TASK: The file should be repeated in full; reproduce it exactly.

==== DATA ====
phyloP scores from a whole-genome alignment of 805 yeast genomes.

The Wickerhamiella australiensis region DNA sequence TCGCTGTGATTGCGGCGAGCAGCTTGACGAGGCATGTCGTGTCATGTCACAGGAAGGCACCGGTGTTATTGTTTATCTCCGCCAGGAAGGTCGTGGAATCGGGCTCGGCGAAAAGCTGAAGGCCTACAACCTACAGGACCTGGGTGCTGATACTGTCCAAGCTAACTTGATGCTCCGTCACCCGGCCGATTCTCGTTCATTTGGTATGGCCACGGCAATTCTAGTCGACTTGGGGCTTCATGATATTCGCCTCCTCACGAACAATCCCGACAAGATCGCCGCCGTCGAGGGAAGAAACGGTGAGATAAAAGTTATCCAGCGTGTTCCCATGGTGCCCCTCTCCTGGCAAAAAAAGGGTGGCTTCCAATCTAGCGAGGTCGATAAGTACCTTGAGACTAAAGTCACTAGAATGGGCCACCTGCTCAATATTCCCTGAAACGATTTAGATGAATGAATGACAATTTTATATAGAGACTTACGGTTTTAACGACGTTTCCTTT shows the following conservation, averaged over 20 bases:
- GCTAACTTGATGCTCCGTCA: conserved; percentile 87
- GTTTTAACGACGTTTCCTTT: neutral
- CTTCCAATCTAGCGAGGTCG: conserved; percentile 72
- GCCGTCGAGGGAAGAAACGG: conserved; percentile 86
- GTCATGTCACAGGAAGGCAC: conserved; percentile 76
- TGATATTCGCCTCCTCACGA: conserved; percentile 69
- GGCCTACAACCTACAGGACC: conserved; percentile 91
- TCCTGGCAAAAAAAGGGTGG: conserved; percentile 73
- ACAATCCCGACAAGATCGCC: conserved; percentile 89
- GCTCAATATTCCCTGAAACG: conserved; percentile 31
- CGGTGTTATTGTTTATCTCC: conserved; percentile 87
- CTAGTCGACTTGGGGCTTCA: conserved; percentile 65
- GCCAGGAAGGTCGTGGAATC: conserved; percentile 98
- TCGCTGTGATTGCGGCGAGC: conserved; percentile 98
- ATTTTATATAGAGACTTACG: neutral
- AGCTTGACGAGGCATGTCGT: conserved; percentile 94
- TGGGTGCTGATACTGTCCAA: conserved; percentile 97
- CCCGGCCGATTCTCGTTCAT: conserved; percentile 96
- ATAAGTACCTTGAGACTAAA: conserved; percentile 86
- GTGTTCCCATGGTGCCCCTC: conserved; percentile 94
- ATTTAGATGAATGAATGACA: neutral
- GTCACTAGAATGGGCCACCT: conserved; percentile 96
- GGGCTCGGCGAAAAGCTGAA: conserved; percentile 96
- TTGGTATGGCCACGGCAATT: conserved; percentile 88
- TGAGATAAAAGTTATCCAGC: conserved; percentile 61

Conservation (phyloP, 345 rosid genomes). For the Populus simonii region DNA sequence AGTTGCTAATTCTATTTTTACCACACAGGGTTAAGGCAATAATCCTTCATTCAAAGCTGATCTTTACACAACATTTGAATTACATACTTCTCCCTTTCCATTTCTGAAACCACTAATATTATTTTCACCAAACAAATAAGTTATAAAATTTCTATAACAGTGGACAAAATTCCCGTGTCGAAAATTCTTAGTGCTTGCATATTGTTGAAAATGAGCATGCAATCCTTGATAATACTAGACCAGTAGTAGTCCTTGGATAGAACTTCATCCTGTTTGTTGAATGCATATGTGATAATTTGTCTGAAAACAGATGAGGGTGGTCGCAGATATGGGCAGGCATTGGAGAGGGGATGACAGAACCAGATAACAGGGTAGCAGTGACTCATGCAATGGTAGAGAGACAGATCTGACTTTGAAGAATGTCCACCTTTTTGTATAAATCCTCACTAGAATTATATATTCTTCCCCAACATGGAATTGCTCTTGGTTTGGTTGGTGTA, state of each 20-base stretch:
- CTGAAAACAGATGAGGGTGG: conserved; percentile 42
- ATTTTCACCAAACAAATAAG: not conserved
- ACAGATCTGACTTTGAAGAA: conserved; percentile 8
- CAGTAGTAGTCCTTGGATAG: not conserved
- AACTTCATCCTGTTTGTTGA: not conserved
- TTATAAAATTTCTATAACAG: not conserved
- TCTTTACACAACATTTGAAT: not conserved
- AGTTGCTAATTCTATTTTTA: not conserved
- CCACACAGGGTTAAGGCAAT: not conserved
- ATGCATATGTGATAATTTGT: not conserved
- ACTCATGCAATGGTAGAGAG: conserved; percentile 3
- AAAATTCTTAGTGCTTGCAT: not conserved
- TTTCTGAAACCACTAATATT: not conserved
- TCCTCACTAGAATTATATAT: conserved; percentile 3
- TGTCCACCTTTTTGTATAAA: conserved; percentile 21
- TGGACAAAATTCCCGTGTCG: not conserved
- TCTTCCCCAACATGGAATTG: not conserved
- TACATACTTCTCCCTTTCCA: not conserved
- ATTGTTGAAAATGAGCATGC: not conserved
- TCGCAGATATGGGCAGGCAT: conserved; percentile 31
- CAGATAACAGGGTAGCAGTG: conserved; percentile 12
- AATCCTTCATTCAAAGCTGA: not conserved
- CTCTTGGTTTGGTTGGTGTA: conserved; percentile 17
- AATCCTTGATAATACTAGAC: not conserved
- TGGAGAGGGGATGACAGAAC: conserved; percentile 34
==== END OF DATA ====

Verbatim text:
phyloP scores from a whole-genome alignment of 805 yeast genomes.

The Wickerhamiella australiensis region DNA sequence TCGCTGTGATTGCGGCGAGCAGCTTGACGAGGCATGTCGTGTCATGTCACAGGAAGGCACCGGTGTTATTGTTTATCTCCGCCAGGAAGGTCGTGGAATCGGGCTCGGCGAAAAGCTGAAGGCCTACAACCTACAGGACCTGGGTGCTGATACTGTCCAAGCTAACTTGATGCTCCGTCACCCGGCCGATTCTCGTTCATTTGGTATGGCCACGGCAATTCTAGTCGACTTGGGGCTTCATGATATTCGCCTCCTCACGAACAATCCCGACAAGATCGCCGCCGTCGAGGGAAGAAACGGTGAGATAAAAGTTATCCAGCGTGTTCCCATGGTGCCCCTCTCCTGGCAAAAAAAGGGTGGCTTCCAATCTAGCGAGGTCGATAAGTACCTTGAGACTAAAGTCACTAGAATGGGCCACCTGCTCAATATTCCCTGAAACGATTTAGATGAATGAATGACAATTTTATATAGAGACTTACGGTTTTAACGACGTTTCCTTT shows the following conservation, averaged over 20 bases:
- GCTAACTTGATGCTCCGTCA: conserved; percentile 87
- GTTTTAACGACGTTTCCTTT: neutral
- CTTCCAATCTAGCGAGGTCG: conserved; percentile 72
- GCCGTCGAGGGAAGAAACGG: conserved; percentile 86
- GTCATGTCACAGGAAGGCAC: conserved; percentile 76
- TGATATTCGCCTCCTCACGA: conserved; percentile 69
- GGCCTACAACCTACAGGACC: conserved; percentile 91
- TCCTGGCAAAAAAAGGGTGG: conserved; percentile 73
- ACAATCCCGACAAGATCGCC: conserved; percentile 89
- GCTCAATATTCCCTGAAACG: conserved; percentile 31
- CGGTGTTATTGTTTATCTCC: conserved; percentile 87
- CTAGTCGACTTGGGGCTTCA: conserved; percentile 65
- GCCAGGAAGGTCGTGGAATC: conserved; percentile 98
- TCGCTGTGATTGCGGCGAGC: conserved; percentile 98
- ATTTTATATAGAGACTTACG: neutral
- AGCTTGACGAGGCATGTCGT: conserved; percentile 94
- TGGGTGCTGATACTGTCCAA: conserved; percentile 97
- CCCGGCCGATTCTCGTTCAT: conserved; percentile 96
- ATAAGTACCTTGAGACTAAA: conserved; percentile 86
- GTGTTCCCATGGTGCCCCTC: conserved; percentile 94
- ATTTAGATGAATGAATGACA: neutral
- GTCACTAGAATGGGCCACCT: conserved; percentile 96
- GGGCTCGGCGAAAAGCTGAA: conserved; percentile 96
- TTGGTATGGCCACGGCAATT: conserved; percentile 88
- TGAGATAAAAGTTATCCAGC: conserved; percentile 61

Conservation (phyloP, 345 rosid genomes). For the Populus simonii region DNA sequence AGTTGCTAATTCTATTTTTACCACACAGGGTTAAGGCAATAATCCTTCATTCAAAGCTGATCTTTACACAACATTTGAATTACATACTTCTCCCTTTCCATTTCTGAAACCACTAATATTATTTTCACCAAACAAATAAGTTATAAAATTTCTATAACAGTGGACAAAATTCCCGTGTCGAAAATTCTTAGTGCTTGCATATTGTTGAAAATGAGCATGCAATCCTTGATAATACTAGACCAGTAGTAGTCCTTGGATAGAACTTCATCCTGTTTGTTGAATGCATATGTGATAATTTGTCTGAAAACAGATGAGGGTGGTCGCAGATATGGGCAGGCATTGGAGAGGGGATGACAGAACCAGATAACAGGGTAGCAGTGACTCATGCAATGGTAGAGAGACAGATCTGACTTTGAAGAATGTCCACCTTTTTGTATAAATCCTCACTAGAATTATATATTCTTCCCCAACATGGAATTGCTCTTGGTTTGGTTGGTGTA, state of each 20-base stretch:
- CTGAAAACAGATGAGGGTGG: conserved; percentile 42
- ATTTTCACCAAACAAATAAG: not conserved
- ACAGATCTGACTTTGAAGAA: conserved; percentile 8
- CAGTAGTAGTCCTTGGATAG: not conserved
- AACTTCATCCTGTTTGTTGA: not conserved
- TTATAAAATTTCTATAACAG: not conserved
- TCTTTACACAACATTTGAAT: not conserved
- AGTTGCTAATTCTATTTTTA: not conserved
- CCACACAGGGTTAAGGCAAT: not conserved
- ATGCATATGTGATAATTTGT: not conserved
- ACTCATGCAATGGTAGAGAG: conserved; percentile 3
- AAAATTCTTAGTGCTTGCAT: not conserved
- TTTCTGAAACCACTAATATT: not conserved
- TCCTCACTAGAATTATATAT: conserved; percentile 3
- TGTCCACCTTTTTGTATAAA: conserved; percentile 21
- TGGACAAAATTCCCGTGTCG: not conserved
- TCTTCCCCAACATGGAATTG: not conserved
- TACATACTTCTCCCTTTCCA: not conserved
- ATTGTTGAAAATGAGCATGC: not conserved
- TCGCAGATATGGGCAGGCAT: conserved; percentile 31
- CAGATAACAGGGTAGCAGTG: conserved; percentile 12
- AATCCTTCATTCAAAGCTGA: not conserved
- CTCTTGGTTTGGTTGGTGTA: conserved; percentile 17
- AATCCTTGATAATACTAGAC: not conserved
- TGGAGAGGGGATGACAGAAC: conserved; percentile 34